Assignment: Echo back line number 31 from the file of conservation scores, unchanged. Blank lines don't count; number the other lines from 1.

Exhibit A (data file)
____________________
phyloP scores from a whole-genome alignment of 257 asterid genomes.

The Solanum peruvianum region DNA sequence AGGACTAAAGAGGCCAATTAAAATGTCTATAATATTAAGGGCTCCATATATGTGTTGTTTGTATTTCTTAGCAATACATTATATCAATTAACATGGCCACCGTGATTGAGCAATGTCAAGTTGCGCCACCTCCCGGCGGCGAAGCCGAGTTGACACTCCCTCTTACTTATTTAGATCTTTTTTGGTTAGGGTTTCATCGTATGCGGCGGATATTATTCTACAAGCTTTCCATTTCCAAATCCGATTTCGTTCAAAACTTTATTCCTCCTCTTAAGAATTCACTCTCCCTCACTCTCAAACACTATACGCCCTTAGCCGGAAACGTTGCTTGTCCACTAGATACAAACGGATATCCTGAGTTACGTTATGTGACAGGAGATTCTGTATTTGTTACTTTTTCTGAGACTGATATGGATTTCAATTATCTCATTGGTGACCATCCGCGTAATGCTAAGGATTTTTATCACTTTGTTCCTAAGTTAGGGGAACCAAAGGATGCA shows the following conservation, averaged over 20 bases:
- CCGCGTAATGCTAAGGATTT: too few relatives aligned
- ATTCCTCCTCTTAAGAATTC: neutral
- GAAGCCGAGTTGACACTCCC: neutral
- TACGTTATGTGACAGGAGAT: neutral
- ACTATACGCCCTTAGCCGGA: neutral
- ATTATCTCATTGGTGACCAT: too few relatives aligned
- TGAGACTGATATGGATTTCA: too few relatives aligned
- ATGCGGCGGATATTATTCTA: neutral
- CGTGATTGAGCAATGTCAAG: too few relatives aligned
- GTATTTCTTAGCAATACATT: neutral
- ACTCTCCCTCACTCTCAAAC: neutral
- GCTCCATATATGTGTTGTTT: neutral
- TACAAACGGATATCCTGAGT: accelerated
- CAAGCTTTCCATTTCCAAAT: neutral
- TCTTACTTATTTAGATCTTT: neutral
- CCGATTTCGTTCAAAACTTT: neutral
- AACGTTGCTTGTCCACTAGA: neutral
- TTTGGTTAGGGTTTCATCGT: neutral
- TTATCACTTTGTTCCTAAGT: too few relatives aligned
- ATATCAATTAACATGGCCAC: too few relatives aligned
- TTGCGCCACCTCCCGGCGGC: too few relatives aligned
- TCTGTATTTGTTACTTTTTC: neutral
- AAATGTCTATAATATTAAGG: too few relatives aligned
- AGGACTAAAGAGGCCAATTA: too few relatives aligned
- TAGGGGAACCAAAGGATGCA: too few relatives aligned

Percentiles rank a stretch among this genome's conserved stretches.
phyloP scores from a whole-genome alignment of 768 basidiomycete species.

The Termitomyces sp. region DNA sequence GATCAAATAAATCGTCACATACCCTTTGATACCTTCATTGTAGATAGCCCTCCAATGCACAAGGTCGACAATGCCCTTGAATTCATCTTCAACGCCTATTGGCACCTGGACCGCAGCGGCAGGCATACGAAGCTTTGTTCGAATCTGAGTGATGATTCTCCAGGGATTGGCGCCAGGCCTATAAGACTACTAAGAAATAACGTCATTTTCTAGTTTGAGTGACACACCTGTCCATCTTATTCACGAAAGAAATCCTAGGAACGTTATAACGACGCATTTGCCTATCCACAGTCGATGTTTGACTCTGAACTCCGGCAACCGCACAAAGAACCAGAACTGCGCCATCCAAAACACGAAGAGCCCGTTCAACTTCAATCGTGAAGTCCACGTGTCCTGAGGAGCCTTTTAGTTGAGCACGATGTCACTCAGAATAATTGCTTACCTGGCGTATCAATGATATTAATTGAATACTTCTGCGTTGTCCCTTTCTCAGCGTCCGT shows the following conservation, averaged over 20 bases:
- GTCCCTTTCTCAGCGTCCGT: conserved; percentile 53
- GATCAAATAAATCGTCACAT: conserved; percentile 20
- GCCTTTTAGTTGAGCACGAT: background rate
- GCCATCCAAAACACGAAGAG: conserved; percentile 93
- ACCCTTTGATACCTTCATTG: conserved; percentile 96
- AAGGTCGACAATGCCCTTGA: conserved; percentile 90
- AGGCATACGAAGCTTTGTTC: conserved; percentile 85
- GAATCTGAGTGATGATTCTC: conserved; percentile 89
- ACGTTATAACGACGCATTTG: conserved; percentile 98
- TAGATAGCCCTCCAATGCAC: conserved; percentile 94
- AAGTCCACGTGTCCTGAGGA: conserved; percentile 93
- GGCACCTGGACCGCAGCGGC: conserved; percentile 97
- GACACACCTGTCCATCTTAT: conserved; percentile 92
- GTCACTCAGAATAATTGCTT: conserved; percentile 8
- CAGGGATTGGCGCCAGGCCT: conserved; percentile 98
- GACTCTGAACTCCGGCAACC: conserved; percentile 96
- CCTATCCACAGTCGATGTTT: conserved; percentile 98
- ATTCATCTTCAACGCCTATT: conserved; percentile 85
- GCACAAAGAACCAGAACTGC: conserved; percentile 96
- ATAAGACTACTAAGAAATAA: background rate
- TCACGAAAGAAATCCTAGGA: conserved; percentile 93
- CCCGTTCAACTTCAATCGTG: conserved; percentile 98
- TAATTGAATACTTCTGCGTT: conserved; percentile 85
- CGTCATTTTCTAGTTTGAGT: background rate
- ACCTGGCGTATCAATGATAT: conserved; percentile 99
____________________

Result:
- GTCCCTTTCTCAGCGTCCGT: conserved; percentile 53